Around the world...around the clock...NOAA proudly stands watch. As an integral part of worldwide search and rescue, NOAA operates the Search And Rescue Satellite Aided Tracking (SARSAT) system to detect and locate mariners, aviators, and recreational enthusiasts in distress almost anywhere in the world at anytime and in almost any condition.
The SARSAT system uses NOAA satellites in low-earth and geostationary orbits to detect and locate aviators, mariners, and land-based users in distress. The satellites relay distress signals from emergency beacons to a network of ground stations and ultimately to the U.S. Mission Control Center (USMCC) in Suitland, Maryland. The USMCC processes the distress signal and alerts the appropriate search and rescue authorities to the location of distress. Truly, SARSAT takes the "search" out of search and rescue!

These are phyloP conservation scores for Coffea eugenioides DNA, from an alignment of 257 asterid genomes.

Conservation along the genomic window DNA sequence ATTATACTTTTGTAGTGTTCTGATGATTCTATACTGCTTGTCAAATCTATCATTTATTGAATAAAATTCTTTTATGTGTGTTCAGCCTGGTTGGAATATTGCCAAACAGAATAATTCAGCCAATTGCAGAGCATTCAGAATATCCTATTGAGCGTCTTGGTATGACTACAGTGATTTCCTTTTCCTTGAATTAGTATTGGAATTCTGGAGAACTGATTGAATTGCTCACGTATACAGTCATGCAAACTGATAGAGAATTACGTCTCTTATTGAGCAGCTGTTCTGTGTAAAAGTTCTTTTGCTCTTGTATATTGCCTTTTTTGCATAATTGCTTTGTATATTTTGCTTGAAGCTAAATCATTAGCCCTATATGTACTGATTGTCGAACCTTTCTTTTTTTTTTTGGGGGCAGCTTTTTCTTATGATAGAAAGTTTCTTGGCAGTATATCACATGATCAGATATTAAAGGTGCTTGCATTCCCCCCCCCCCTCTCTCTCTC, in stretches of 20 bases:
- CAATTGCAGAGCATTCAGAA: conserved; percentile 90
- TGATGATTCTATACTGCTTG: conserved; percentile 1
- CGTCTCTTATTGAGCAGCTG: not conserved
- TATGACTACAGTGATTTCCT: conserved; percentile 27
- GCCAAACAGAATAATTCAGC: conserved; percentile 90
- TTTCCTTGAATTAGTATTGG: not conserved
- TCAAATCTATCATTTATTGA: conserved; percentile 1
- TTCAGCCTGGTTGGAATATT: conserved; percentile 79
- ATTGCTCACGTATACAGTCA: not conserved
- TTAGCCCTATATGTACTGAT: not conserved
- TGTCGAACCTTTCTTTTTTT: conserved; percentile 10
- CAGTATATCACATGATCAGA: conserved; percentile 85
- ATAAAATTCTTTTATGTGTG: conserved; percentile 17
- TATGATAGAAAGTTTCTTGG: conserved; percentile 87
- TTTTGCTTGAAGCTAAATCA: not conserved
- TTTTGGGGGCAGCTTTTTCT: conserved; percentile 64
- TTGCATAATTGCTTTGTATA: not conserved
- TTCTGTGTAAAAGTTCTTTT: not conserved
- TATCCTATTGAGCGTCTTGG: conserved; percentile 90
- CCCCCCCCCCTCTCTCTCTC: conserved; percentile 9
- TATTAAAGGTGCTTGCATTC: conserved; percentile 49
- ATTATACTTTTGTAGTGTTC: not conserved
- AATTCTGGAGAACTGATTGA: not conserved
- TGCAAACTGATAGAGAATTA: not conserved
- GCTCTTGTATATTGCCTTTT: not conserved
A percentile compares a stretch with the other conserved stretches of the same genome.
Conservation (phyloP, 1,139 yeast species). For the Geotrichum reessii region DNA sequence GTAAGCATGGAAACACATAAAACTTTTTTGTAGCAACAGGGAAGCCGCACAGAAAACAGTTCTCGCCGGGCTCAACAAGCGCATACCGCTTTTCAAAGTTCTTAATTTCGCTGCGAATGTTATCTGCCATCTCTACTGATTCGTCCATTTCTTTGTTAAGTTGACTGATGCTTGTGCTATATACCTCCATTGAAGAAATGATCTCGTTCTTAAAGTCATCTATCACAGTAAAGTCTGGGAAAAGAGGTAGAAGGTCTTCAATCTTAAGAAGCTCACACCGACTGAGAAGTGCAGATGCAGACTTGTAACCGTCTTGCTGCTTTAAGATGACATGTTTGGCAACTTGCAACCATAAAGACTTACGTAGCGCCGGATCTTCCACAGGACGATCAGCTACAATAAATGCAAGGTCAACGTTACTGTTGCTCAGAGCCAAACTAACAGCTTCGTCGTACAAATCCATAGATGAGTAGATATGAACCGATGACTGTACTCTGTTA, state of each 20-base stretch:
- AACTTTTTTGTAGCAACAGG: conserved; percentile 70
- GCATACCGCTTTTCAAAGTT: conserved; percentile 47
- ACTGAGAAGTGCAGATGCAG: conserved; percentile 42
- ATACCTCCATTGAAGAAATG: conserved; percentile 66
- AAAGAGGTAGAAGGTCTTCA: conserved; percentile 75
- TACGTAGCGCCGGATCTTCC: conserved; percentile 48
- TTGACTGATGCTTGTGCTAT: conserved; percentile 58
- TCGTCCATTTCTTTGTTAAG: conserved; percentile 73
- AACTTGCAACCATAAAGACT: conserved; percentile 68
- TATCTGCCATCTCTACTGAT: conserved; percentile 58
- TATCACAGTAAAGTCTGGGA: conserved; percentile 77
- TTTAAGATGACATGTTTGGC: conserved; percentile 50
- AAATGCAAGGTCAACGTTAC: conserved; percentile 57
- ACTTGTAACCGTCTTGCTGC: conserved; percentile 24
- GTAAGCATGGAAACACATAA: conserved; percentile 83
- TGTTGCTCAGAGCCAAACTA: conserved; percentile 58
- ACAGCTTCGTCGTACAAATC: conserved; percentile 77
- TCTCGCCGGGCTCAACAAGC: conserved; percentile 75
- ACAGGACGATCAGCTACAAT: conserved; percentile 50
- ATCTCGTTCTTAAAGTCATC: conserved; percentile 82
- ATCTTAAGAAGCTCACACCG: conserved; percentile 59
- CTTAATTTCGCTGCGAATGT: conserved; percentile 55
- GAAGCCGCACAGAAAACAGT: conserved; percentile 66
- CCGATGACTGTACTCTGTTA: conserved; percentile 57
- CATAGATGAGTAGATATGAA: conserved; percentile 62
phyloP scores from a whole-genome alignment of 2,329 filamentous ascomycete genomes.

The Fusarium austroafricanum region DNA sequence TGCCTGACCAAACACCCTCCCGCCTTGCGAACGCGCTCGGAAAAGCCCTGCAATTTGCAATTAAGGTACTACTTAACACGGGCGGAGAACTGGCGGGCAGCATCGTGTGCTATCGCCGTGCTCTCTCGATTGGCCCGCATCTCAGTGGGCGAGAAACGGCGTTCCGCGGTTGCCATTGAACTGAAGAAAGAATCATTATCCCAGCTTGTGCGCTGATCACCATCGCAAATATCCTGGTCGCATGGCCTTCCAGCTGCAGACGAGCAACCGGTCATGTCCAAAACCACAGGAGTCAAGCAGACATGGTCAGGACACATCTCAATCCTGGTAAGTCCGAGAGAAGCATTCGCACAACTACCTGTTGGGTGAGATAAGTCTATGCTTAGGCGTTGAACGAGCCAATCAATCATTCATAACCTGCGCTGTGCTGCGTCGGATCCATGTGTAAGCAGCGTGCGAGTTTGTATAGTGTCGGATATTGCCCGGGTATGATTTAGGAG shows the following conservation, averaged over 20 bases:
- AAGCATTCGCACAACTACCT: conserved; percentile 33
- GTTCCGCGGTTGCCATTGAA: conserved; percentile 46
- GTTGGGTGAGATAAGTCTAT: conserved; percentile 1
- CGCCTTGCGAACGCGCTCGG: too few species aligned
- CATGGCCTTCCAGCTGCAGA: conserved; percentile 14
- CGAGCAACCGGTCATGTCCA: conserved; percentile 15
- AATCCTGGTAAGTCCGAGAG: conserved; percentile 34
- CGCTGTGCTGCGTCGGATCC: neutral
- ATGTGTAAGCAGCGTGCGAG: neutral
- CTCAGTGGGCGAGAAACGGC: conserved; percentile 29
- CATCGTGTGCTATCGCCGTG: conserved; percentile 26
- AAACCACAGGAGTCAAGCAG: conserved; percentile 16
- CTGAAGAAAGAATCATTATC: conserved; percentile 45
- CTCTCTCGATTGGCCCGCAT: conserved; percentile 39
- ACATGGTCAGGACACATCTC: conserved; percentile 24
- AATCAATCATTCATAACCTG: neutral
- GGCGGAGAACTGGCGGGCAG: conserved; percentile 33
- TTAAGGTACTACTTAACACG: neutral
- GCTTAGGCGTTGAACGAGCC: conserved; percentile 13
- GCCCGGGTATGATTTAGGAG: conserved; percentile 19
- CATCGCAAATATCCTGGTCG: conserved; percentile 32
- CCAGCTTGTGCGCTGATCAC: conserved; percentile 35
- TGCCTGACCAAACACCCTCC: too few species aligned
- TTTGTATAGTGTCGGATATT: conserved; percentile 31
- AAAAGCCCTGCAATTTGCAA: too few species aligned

NOAA-SARSAT is a part of the international Cospas-Sarsat Program and is part of international search and rescue planning. The system is free to use in an emergency but does require the purchase of an emergency beacon.
SARSAT - A Lifeline to Survival!